The prolonged strike at Freeport-McMoran's Papua, New Guinea, mine will force the company to lower its production estimate, CEO Richard Adkerson told CNBC Wednesday.
"Since Oct. 22 we have been unable to produce any product, any concentrate for sale out of that operation and that is costing us about two million pounds of copper a day and about three million ounces of gold a day," Adkerson said.
The company had forecast production rates at 75 percent of normal when it released its third-quarter earnings in mid-October. At that time the company reported copper sales down almost 14 percent to 947 million pounds.
The Freeport copper mine on the Indonesian island is the world's second biggest. Unionized miners went on strike for higher wages in mid-September and said Tuesday they could extend the strike until mid-December. The union rejected a proposed 35 percent wage increase last week.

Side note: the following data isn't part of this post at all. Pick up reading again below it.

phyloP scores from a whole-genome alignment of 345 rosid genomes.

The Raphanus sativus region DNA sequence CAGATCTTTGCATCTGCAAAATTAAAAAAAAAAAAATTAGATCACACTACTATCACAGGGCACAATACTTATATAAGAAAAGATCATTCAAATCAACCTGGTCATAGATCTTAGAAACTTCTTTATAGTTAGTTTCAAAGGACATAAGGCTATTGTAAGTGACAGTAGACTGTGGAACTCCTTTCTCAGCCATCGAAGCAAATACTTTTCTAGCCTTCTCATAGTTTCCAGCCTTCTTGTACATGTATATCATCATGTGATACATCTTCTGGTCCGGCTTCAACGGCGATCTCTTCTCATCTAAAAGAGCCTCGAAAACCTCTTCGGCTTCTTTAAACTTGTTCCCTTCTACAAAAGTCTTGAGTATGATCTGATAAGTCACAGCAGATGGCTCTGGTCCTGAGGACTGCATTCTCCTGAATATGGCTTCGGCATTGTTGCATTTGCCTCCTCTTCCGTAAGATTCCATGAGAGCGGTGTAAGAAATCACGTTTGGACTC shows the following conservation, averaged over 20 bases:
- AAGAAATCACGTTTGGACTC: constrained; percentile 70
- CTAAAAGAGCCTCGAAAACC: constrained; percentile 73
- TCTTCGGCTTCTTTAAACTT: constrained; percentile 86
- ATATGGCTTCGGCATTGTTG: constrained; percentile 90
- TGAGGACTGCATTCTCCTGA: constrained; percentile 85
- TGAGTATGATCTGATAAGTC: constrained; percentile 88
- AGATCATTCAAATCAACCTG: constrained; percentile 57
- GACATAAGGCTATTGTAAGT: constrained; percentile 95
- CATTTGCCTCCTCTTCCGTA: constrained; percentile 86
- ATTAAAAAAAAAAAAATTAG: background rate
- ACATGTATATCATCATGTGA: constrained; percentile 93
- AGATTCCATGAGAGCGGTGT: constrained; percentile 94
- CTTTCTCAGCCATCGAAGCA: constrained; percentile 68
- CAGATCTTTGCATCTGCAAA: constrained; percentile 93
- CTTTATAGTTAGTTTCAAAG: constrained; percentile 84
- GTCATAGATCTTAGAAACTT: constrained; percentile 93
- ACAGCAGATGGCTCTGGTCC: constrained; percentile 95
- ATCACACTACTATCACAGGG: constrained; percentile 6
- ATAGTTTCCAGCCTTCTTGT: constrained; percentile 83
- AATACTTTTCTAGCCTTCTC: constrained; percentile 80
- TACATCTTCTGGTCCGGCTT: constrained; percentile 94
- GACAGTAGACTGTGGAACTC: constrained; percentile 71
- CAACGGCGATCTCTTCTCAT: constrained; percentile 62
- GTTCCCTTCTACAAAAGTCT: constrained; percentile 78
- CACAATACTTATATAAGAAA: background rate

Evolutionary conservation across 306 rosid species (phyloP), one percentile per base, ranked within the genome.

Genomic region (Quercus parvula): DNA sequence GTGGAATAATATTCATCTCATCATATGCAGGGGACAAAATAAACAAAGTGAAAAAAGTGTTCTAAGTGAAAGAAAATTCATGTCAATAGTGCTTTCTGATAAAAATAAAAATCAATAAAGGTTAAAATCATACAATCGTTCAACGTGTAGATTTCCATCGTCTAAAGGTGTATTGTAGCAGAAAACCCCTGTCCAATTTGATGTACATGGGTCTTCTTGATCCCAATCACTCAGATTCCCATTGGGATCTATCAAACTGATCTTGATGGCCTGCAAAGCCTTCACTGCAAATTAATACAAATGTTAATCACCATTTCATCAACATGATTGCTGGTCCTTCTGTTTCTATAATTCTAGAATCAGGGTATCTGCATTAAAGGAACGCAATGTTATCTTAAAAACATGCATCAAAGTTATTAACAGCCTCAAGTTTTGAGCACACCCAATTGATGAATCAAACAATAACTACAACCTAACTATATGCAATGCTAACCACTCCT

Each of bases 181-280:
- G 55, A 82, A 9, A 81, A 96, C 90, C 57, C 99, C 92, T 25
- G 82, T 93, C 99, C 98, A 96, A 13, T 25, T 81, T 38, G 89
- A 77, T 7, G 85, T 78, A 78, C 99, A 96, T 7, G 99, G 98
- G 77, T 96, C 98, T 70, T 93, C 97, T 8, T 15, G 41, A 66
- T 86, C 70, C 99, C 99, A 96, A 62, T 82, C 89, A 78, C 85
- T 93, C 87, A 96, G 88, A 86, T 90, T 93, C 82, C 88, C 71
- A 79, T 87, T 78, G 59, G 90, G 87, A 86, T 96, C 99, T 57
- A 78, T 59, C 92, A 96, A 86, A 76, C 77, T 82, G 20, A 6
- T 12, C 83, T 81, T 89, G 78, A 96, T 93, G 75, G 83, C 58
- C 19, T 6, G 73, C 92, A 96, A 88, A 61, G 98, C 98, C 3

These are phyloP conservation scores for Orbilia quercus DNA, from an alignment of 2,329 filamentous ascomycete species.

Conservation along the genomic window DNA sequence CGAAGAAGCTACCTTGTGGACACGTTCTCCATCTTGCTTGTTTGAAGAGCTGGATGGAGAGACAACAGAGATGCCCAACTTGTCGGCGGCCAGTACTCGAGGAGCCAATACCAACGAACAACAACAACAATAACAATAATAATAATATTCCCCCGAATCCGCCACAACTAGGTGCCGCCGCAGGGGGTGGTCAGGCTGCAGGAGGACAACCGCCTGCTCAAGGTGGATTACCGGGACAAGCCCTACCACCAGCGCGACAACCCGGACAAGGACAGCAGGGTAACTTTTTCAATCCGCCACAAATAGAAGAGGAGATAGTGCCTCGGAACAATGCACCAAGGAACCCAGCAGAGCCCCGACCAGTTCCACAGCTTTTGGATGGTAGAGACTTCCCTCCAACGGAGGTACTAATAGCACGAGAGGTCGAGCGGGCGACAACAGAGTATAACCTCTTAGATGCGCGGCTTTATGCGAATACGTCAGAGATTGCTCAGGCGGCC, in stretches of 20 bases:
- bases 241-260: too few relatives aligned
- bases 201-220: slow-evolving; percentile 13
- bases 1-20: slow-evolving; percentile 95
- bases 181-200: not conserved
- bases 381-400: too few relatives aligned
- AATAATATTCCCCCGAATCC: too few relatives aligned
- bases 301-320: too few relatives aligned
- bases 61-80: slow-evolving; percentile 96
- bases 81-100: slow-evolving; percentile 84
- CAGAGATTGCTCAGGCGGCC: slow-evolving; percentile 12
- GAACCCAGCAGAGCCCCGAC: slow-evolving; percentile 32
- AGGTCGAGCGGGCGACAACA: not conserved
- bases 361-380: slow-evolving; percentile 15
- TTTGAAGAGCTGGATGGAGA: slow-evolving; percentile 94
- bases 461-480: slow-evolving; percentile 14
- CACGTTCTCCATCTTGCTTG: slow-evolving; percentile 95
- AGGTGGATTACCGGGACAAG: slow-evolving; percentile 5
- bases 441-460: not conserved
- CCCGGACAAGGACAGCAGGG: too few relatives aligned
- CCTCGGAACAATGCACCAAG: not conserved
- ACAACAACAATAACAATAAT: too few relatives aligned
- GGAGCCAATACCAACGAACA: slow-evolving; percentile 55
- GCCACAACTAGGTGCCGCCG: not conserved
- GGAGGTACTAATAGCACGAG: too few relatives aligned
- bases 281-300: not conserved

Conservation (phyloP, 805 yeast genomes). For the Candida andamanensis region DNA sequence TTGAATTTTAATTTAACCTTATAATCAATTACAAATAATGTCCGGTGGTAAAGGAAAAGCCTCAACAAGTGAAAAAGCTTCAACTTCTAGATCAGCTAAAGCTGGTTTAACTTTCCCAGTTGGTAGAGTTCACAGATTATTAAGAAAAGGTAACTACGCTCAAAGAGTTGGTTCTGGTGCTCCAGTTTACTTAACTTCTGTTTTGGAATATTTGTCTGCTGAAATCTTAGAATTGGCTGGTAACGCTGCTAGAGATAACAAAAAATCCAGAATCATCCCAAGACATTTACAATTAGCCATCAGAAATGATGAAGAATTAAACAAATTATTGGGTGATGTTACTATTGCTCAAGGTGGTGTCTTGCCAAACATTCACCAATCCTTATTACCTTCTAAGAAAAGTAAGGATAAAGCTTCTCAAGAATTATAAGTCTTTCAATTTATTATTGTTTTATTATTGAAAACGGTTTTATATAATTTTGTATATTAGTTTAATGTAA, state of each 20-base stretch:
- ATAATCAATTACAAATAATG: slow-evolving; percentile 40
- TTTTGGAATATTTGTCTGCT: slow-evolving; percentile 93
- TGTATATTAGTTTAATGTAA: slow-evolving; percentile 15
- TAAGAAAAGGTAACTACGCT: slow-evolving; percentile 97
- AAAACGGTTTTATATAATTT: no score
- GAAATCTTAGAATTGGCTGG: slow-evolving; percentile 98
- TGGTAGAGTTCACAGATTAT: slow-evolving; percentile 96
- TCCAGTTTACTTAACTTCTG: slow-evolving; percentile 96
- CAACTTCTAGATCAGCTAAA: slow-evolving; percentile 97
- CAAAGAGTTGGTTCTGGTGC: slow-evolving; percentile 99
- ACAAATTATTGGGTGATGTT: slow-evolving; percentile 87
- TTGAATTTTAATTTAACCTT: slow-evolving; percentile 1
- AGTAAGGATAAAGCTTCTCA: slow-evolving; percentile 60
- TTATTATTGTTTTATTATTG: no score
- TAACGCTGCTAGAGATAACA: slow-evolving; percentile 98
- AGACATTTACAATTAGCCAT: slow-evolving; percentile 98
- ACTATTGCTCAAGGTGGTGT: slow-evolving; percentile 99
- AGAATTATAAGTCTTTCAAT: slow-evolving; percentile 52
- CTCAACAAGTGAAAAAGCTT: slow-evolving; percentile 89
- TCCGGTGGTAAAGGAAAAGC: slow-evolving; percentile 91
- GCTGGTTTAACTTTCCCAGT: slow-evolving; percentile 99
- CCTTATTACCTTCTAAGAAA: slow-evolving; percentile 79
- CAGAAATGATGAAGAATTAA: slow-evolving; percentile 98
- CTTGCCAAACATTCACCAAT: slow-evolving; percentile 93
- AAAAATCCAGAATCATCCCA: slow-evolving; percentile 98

"We’re going to have to adjust that [production estimate] downward as a result of being shut down completely since Oct. 22," Adkerson told CNBC. "We’re taking steps to restore what is a slurry pipeline connection between our mill and our port facility so we can resume production. Until we do that we won’t be able to produce and we’ll have to make a downward adjustment to those volumes."
The "ore is still there and we'll be mining it eventually," he added. "It's not anything that's lost, it's just a matter of the timing when we can get back to operations." However, he admitted, "it's uncertain" when that will be.
Reuters contributed to this report.